Join Donate

Blog Archive

 

Clouds and haze and dust, oh my!

Sarah Hörst • March 24, 2016

What types of aerosols do we find in the atmospheres around the Solar System, and why does what we call them—clouds vs. haze vs. dust—matter? Sarah Hörst explains.

Dinosaurs & Space— and Biology, Physics, Chemistry, and Planets: These are a Few of Our Favorite Things

Bill Nye • March 15, 2016

One of my favorite times of the year is upon us: the national conference of the National Science Teacher Association (NSTA). For the last couple of—er… decades, I’ve given lectures at this conference to support science teachers and find out what’s on their minds this school year.

"Planet Nine" update: Possible resonances beyond the Kuiper belt?

Emily Lakdawalla • March 08, 2016

A new paper by Renu Malhotra proposes that an undiscovered distant planet could have organized extremely distant Kuiper belt objects into orbital resonances.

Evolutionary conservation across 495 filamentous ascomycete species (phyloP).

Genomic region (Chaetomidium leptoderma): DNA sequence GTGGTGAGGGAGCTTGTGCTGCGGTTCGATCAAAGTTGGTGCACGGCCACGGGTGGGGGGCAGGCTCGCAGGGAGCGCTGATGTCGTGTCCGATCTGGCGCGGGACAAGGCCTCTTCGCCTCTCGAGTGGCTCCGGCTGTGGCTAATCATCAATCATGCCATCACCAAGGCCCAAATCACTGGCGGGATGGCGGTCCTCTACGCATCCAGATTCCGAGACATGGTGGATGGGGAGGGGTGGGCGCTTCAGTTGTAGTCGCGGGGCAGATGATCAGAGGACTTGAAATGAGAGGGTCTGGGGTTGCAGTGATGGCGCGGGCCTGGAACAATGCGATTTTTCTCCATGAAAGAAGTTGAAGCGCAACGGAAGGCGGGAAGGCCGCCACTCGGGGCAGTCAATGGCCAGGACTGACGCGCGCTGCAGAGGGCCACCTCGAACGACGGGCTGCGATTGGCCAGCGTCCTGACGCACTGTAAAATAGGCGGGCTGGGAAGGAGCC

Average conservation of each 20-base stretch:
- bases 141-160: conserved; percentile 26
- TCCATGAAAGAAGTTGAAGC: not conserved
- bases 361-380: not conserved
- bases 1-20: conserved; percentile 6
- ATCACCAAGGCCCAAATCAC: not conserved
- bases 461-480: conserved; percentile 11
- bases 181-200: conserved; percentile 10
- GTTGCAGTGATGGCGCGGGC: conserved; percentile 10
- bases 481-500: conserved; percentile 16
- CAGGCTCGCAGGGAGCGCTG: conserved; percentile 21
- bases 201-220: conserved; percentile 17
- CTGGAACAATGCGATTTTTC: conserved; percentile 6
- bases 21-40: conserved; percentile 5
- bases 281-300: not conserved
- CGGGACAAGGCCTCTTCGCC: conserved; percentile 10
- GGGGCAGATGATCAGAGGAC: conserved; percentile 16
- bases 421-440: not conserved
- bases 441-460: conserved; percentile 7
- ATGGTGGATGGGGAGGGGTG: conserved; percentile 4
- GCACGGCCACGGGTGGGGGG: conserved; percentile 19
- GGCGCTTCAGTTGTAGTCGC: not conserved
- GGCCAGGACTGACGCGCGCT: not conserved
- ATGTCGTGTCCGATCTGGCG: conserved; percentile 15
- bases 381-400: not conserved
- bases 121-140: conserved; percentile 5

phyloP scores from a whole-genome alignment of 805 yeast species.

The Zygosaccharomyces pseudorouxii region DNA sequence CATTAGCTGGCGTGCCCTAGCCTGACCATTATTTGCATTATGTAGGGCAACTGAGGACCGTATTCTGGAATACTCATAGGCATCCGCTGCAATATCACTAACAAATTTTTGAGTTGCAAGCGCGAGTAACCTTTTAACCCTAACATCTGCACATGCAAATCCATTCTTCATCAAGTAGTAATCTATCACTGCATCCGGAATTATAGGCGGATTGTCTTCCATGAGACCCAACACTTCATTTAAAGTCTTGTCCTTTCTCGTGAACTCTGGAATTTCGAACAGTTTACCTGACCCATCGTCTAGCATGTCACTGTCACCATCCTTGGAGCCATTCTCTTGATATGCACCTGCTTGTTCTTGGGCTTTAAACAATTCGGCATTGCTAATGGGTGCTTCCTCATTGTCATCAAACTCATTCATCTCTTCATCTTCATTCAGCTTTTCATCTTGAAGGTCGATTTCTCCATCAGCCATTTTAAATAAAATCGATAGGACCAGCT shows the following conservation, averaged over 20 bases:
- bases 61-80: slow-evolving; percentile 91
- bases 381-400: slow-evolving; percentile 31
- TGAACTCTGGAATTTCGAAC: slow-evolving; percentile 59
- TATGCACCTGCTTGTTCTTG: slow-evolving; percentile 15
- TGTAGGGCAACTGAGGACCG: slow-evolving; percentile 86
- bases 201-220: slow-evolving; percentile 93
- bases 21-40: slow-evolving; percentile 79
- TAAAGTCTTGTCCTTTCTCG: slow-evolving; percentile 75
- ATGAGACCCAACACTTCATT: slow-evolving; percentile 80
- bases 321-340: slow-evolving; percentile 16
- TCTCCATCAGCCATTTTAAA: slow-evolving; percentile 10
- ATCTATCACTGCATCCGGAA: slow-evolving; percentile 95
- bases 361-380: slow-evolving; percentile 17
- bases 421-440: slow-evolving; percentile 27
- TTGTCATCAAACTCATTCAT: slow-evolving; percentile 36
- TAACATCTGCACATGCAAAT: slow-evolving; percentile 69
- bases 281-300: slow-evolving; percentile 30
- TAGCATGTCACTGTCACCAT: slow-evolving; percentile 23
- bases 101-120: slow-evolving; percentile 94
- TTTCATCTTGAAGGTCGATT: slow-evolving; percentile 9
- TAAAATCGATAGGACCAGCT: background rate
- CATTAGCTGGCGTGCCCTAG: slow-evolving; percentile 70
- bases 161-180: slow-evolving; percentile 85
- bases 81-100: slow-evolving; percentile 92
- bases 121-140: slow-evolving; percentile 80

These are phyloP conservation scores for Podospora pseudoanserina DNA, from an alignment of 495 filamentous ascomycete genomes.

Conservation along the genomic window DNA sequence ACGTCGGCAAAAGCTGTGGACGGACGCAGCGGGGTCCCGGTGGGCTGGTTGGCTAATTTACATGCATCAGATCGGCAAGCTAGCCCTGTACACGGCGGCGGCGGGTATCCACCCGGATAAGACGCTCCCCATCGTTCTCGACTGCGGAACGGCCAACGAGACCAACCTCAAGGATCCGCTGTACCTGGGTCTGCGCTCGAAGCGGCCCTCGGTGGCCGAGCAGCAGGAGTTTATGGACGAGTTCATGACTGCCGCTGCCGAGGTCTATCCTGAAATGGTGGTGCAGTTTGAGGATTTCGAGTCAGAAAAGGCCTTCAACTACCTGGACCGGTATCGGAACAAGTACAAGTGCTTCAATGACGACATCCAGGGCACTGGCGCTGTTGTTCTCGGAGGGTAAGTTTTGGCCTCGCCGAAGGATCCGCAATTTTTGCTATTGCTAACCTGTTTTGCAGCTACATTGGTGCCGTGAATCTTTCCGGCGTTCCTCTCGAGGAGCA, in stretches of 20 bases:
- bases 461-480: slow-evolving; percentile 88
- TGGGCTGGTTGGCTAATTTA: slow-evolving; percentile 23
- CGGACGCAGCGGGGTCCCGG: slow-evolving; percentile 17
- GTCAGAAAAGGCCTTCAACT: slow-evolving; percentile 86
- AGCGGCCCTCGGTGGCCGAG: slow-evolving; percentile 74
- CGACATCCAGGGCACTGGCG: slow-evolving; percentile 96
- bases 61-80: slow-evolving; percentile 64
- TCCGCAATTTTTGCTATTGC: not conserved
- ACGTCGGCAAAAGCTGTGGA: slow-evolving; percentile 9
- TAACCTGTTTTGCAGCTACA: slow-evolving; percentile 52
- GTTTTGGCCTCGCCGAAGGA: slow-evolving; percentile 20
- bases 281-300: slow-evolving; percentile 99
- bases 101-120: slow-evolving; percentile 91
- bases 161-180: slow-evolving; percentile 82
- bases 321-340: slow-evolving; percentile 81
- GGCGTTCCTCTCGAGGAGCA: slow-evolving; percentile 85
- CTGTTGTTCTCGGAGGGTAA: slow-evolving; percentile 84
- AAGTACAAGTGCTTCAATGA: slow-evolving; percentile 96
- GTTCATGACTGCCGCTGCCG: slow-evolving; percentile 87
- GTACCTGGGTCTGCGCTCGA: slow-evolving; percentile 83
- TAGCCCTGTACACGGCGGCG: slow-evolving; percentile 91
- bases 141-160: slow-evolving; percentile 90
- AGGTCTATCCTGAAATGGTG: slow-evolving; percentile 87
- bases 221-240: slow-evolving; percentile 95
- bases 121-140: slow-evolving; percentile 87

xkcd: Possible Undiscovered Planets

Emily Lakdawalla • January 22, 2016

Randall Munroe is a genius at disguising seriously educational infographics as funny jokes.

Theoretical evidence for an undiscovered super-Earth at the edge of our solar system

Emily Lakdawalla • January 20, 2016

It's looking likelier that there is an undiscovered planet orbiting beyond the Kuiper belt. If it's there, it's roughly 10 times the mass of Earth (or about half the mass of Neptune), likely never gets closer to the Sun than about 100 AU, and takes more than 10,000 years to orbit the Sun.

Capturing the Rhythm of Space: Insights from 47th DPS Meeting

Deepak Dhingra • January 07, 2016

The Division of Planetary Science (DPS) Meeting saw many exciting scientific discussions spanning the range of processes on different planetary bodies, as well as their replication in the laboratory and in models.

It's your data: Curating NASA's science treasures

Emily Lakdawalla • January 05, 2016

One of the great things about NASA is that all the data returned from all of the missions all over the solar system belong to you, the public. NASA shares all these data, and more, through the Planetary Data System, the Minor Planet Center, the Astromaterials Office, and the Astrogeology Science Center.

Pluto updates from AGU and DPS: Pretty pictures from a confusing world

Emily Lakdawalla • December 21, 2015